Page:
The Holidays and Life After Suicide Loss

If you are struggling with suicidal thoughts, please call the National Suicide Prevention Hotline, available 24/7 at 800-273-8255, 

Life after suicide can feel impossible. Knowing someone you loved was hurting so deeply that they took their own life is crushing. Not only are you mourning the loss, but it’s common for survivors to contemplate what they could have done to save their person. This contemplation can seem life-long.

The holidays can often feel like a mirror, amplifying our loss back to us in our own reflection. Life seems to go on as it does — but your person isn’t here anymore, and life never got to carry on for them. The way things move forward on their own, without pause for the devastation, can feel cold and crass. 

Grief does not visit when it’s convenient and shows up unannounced all the time. And although everyone says this is normal, you might be wondering how a feeling so debilitating could ever be called ‘normal’.

You may feel like you just survived the hardest thing anyone has ever endured, but you are not alone

International Survivors of Suicide Loss Day is November 19th, 2022 — just days before Thanksgiving. This international day of remembrance was created for people who have lost a loved one to suicide. Losing someone to suicide is a very unique situation that can be hard for others to understand. Connecting with others who are going through the same experience, or similar, can help mourners cope with the loss.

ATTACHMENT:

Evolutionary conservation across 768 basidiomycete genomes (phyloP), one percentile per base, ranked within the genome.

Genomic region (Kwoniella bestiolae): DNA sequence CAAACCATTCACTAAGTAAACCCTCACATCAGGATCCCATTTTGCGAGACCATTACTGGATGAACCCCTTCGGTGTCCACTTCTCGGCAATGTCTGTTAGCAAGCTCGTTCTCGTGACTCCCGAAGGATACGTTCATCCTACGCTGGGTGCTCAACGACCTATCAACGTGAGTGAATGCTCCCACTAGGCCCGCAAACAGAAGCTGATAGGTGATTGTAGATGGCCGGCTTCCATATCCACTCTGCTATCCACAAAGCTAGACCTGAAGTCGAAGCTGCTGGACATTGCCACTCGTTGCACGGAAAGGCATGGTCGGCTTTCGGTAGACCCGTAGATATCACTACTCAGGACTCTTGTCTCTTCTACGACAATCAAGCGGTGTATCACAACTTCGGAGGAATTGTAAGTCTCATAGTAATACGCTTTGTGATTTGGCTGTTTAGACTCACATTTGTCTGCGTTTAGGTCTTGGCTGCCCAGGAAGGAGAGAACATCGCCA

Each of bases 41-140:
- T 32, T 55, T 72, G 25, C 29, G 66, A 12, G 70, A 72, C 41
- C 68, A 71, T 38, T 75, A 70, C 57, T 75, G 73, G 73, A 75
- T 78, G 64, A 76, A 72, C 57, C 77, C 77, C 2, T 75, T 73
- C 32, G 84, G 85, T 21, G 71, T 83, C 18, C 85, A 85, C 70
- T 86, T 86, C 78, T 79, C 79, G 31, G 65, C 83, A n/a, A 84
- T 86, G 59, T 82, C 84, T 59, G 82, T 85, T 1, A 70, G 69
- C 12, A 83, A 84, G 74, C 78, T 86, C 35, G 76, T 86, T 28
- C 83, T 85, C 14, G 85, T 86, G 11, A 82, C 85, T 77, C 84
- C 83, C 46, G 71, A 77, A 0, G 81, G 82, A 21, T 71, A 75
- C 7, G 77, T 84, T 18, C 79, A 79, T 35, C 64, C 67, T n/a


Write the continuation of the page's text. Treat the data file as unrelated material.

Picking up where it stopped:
International Survivors of Suicide Loss was created by an organization called the American Association for Suicide Prevention. ASFP is an incredible resource for information regarding all things suicide prevention, loss, and community. If you are struggling with the loss of a loved one, we strongly urge you to lean on this organization for support.

Each year the organization holds events on International Survivors of Suicide Loss Day, in different cities. We’ve included a few below, but if your state isn’t included in our short list, check out the website for more information. Every state has a chapter and each state will hold an event.

San Diego, California
November 19th, 2022
8am – 12:30pm
Location: University of San Diego (USD), Joan B Kroc Institute for Peace & Justice
5555 Marian Way, San Diego, CA 92110

Las Vegas, Nevada
November 19, 2022
Location: TBD

Tempe, Arizona
November 19, 2022
Rio Salado College Conference Center
2323 W 14th St Tempe, Arizona

Globally, over 800,000 people lose their lives to suicide each year. That equates to around one person taking their own life every 40 seconds. Unfortunately, suicide is common—but the shock and loss felt by those left behind ripples through communities, relationships, and more. 

As if dealing with grief wasn’t enough, here come the holidays right around the corner. It’s supposed to be the ‘happiest time of the year’; but if you’re struggling to even get out of bed in the morning, it can easily become the most challenging time of the year.

The following tips might seem simple or redundant, but we hope you consider them. They are statistically proven to be helpful in giving your mind and body what they need to survive this time. 

Say No 

Grieving is a deeply chaotic time for the body, and ‘grief brain’ is a real thing. You might find that you walk into rooms with no idea why you came in the first place. Forgetting what you’re talking about, or forgetting important things are common.